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International Consortium Announces Sequencing of Atlantic Salmon Genome

NEW YORK (GenomeWeb) — An international consortium announced today that it has sequenced the Atlantic salmon genome.

A salmon reference genome, the researchers said, will assist in aquaculture farming of the fish, help conserve wild stocks, and inform studies of related species like Pacific salmon and rainbow trout.

"Knowledge of the whole genome makes it possible to see how genes interact with each other, and examine the exact gene that governs a certain trait such as resistance against a particular disease," Steinar Bergseth, the chair of the international steering committee for the International Cooperation to Sequence the Atlantic Salmon Genome, said in a statement.

The ICSASG is a partnership between funding agencies, industry, and researchers in Canada, Chile, and Norway, and it presented the Atlantic salmon genome at the International Conference on Integrative Salmonid Biology, taking place in Vancouver this week. A press spokesperson for Genome BC noted that publications based on the sequence are underway.

Worldwide, commercial salmon production is in excess of 1 billion pounds, with much of those fish coming from aquaculture farms. In Canada, aquaculture of Atlantic salmon brings in revenue of more than $600 million each year.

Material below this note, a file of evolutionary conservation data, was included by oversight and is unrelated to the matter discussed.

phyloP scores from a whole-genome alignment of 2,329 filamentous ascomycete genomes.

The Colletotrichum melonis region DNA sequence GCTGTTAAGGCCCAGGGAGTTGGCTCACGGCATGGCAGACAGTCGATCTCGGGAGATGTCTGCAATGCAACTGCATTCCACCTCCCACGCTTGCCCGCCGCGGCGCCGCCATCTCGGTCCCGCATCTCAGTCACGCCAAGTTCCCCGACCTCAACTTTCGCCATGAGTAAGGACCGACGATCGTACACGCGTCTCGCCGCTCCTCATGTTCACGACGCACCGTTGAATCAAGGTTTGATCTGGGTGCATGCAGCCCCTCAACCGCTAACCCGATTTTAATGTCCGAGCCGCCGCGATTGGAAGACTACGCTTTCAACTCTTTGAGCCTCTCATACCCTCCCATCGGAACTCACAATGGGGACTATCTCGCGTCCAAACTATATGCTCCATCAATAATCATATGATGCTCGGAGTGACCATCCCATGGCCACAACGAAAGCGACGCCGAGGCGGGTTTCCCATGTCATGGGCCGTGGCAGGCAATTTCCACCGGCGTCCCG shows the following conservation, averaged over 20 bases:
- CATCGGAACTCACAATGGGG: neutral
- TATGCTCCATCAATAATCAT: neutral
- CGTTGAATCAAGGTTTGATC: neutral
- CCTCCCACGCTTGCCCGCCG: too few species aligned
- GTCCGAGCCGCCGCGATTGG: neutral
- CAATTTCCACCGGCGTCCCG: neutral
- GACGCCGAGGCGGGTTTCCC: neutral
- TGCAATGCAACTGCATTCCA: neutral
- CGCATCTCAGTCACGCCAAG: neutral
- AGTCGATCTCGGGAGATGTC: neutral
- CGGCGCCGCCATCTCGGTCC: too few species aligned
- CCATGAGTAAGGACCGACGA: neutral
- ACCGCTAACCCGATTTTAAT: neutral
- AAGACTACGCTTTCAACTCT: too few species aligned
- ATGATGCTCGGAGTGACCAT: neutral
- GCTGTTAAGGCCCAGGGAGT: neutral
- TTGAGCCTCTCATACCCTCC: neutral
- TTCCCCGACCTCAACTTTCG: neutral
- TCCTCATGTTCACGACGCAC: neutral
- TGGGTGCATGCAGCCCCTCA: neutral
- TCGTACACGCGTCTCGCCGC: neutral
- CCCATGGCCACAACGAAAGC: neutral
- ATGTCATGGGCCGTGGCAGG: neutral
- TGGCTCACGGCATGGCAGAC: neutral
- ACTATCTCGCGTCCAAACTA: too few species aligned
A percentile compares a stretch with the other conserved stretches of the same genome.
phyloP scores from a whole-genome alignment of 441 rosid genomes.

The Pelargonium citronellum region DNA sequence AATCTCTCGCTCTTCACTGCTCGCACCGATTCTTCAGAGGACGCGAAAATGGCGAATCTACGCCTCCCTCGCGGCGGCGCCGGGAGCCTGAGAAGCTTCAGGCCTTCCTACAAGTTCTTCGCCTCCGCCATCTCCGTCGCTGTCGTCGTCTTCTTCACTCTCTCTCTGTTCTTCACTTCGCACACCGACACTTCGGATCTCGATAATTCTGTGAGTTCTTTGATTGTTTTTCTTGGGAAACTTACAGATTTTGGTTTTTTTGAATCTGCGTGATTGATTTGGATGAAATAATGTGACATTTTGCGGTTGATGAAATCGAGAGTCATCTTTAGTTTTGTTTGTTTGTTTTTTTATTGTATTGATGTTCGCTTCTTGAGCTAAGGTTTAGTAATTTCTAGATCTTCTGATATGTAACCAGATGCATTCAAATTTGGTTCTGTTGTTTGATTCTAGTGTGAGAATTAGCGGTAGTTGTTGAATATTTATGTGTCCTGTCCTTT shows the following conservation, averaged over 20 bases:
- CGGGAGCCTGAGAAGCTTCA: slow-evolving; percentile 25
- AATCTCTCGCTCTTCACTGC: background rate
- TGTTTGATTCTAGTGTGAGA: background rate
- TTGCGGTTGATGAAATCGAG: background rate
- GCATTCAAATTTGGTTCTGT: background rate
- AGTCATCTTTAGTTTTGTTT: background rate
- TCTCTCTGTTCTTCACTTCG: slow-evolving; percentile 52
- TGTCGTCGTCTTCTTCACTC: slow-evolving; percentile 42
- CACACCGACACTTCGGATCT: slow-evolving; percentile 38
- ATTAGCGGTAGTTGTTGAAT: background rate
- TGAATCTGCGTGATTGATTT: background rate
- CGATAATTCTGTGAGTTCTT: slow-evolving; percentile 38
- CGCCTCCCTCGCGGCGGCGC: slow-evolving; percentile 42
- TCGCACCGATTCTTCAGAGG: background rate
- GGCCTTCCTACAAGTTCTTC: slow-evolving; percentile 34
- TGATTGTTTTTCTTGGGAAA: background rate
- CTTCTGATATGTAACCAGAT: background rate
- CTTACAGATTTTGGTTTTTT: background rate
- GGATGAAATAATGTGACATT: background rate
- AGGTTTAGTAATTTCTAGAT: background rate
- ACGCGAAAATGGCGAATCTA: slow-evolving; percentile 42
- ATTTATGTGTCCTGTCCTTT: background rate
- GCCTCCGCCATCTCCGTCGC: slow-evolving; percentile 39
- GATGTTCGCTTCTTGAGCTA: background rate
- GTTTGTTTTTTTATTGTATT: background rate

When the consortium announced this project in a letter in Genome Biology in 2010, it noted that the salmon genome presented a number of challenges. In particular, they said, it is an autotetraploid genome containing long and frequent repeats.

However, the consortium said that it would surmount some of those issues by sequencing a double-haploid female fish — nicknamed Sally — that was produced by mitotic androgenesis.

With a copy of the salmon genome, researchers and industry partners hope to be able to better breed fish that are healthier and grow faster.

"The sequence will make it possible to develop new, more effective selective breeding tools that will make us even better at choosing parent fish with desired traits for the next generation of salmon," Petter Arnesen, the director of breeding at the Norwegian fish farming company and ICSASG partner Marine Harvest, said in a statement.

"Enhanced knowledge about the genetic material allows us to utilize more of the genetic variation from within the stocks that farmed salmon are produced from," he added. "Furthermore, the sequence opens up new prospects for studying biological and physiological processes."

The Atlantic salmon genome is to be made available in GenBank.

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